Also in relation to health, I have been in contact with the CEO of FCD Health Limited and they advise the town of Nhulunbuy that they have secured a regular ongoing service with a long-term Territory doctor, Dr Gerry Goodhand who is based at Endeavour Health Service from Wednesday to Friday each week, with evening appointments. The practice has also secured a full-time registrar who will work at Endeavour Health service full-time from January 2018. This will be a great outcome for Nhulunbuy to have two doctors working each week in January. I wish to thank all the Doctors, Nurses and health professionals who are working hard across the communities to look after us and our families. And thank you to all the carers of family at home too.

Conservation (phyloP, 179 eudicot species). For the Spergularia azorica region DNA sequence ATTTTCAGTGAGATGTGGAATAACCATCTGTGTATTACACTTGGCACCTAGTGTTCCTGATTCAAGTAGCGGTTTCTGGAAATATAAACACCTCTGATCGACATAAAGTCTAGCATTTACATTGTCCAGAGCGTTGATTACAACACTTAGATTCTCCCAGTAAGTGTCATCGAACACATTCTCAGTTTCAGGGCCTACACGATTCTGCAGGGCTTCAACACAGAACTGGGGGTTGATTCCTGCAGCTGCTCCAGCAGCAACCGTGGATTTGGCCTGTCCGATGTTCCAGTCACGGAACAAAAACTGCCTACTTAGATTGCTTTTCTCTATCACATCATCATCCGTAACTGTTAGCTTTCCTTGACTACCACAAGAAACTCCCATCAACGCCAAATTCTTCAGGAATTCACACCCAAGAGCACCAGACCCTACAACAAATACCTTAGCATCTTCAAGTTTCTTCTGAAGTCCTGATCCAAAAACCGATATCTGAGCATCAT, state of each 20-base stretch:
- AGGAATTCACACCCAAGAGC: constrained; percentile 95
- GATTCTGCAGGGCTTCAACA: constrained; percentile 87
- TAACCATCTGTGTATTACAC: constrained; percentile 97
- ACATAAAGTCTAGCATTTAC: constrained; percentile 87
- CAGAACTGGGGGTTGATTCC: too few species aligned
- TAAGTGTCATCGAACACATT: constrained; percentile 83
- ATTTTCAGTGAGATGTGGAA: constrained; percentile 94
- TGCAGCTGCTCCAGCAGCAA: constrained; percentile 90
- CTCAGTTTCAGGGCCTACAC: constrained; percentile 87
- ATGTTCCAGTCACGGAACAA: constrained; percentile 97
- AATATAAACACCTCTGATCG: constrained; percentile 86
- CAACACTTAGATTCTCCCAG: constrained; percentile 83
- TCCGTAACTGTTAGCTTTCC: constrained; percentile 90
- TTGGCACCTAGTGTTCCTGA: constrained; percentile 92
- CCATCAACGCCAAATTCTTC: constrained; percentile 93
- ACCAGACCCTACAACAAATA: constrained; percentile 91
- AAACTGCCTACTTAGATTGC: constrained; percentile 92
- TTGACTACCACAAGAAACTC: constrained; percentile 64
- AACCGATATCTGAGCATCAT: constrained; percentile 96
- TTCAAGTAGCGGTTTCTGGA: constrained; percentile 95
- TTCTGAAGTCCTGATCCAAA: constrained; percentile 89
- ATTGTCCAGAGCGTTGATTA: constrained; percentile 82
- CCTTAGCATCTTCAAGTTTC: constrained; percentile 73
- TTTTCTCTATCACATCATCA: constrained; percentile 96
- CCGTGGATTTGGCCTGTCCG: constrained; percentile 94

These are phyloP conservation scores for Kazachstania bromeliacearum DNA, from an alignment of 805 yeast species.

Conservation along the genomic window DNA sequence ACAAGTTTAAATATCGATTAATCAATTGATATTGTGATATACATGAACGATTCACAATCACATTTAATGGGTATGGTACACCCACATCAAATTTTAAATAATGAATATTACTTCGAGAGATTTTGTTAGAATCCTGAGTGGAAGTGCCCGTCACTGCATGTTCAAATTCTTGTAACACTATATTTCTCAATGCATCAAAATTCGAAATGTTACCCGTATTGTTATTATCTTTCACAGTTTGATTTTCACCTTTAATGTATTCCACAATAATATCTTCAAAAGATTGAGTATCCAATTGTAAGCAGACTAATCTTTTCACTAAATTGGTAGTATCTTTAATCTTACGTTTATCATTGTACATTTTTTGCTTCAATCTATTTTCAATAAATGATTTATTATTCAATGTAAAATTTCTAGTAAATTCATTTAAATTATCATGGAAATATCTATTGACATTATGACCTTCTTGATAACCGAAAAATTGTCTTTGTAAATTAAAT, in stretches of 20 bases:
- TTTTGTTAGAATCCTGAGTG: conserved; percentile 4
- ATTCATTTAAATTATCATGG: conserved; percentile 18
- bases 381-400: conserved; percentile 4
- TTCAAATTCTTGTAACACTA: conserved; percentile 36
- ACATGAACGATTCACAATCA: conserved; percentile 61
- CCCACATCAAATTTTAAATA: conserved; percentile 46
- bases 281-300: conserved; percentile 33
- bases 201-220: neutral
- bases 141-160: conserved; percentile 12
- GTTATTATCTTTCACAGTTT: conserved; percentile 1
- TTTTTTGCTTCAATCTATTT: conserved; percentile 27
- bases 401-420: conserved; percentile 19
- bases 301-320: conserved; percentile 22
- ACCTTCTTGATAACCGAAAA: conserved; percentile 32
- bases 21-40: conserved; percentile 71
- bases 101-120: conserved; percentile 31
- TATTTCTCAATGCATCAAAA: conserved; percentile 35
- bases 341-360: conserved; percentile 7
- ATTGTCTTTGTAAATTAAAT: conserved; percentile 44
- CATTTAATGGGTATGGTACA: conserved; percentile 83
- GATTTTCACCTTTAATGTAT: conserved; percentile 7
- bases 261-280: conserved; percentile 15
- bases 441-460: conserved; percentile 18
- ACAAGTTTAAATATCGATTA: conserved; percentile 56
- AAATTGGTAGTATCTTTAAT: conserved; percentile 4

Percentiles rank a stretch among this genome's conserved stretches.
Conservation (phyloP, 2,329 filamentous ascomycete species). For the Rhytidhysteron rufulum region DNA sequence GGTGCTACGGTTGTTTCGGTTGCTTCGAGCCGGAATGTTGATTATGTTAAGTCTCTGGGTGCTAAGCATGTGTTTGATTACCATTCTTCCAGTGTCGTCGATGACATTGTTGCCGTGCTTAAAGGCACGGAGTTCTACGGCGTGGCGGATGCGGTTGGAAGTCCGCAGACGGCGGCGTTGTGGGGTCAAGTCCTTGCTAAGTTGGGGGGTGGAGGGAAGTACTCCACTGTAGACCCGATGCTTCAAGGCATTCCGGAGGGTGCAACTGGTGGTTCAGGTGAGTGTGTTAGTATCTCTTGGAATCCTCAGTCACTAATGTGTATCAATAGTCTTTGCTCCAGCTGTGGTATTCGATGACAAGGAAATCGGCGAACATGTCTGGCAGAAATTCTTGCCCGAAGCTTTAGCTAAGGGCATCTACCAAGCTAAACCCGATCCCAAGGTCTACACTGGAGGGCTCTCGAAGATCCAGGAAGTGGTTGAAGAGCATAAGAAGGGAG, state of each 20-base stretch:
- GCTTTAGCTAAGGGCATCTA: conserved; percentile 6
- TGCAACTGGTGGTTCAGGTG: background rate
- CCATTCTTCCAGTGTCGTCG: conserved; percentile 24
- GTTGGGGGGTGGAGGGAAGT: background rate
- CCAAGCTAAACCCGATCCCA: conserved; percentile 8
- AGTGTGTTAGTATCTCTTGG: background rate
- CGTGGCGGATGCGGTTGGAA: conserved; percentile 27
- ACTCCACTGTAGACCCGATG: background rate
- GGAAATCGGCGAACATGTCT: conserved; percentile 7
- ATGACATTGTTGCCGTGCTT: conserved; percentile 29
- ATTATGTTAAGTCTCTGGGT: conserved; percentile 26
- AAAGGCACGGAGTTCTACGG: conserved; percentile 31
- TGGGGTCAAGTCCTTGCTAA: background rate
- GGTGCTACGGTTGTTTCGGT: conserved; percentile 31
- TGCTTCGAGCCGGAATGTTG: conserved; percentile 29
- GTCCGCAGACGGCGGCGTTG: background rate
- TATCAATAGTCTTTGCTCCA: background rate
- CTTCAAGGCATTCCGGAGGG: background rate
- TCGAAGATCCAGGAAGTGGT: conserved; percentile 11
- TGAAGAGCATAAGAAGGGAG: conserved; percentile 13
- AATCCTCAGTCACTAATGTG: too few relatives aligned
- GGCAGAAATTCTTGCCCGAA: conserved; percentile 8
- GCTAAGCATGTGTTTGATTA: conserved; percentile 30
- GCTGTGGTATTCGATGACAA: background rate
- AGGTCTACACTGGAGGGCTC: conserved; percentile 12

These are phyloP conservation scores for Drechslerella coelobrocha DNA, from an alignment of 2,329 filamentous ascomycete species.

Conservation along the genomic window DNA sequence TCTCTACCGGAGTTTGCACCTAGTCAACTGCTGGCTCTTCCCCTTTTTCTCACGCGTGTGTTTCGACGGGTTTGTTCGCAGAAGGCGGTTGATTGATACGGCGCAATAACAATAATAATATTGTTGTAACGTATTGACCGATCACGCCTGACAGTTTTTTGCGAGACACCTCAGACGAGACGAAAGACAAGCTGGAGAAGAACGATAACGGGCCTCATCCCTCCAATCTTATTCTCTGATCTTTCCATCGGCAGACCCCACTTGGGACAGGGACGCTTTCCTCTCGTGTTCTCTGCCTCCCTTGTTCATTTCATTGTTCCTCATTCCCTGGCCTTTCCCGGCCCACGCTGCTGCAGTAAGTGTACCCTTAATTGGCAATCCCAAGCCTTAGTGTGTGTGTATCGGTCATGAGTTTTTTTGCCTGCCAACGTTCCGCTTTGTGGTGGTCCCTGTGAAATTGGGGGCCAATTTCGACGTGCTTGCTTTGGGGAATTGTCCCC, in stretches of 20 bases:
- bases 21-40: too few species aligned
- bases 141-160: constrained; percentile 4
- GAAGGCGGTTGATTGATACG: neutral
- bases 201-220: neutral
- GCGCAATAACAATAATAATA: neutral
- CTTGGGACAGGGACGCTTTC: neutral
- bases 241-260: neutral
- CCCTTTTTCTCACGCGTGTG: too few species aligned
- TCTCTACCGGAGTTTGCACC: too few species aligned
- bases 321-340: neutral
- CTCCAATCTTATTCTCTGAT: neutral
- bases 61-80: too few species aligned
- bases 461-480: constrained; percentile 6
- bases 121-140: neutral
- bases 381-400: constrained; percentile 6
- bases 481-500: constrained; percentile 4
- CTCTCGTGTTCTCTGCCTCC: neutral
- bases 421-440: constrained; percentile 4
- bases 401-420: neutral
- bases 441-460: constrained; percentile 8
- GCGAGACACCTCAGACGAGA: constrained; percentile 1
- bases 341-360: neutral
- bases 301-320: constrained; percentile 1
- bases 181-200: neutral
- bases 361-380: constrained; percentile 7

I know that many people across the electorate are unhappy about the Airnorth Service. I have been in contact with Airnorth about these concerns from the electorate earlier in the year but I intend to follow up with the CEO again, and advocate for better service and prices. In April this year I lobbied the Chief Minister to consider remote travel subsidies. His response was not in favour of subsidies. His response outlined that the Government is working with the East Arnhem Regional Economic Development Committee and local stakeholders, to develop and implement a range of regional air, road and sea transport and freight services. Please contact his office directly about this process. I am also aware that there is a Senate Committee Inquiry announced in November into Regional Airline Services. The committee has announced they will hold a consultation in Darwin, and I have invited them to come to Arnhem Land to consult with communities here. Anyone can make a submission and they are open now: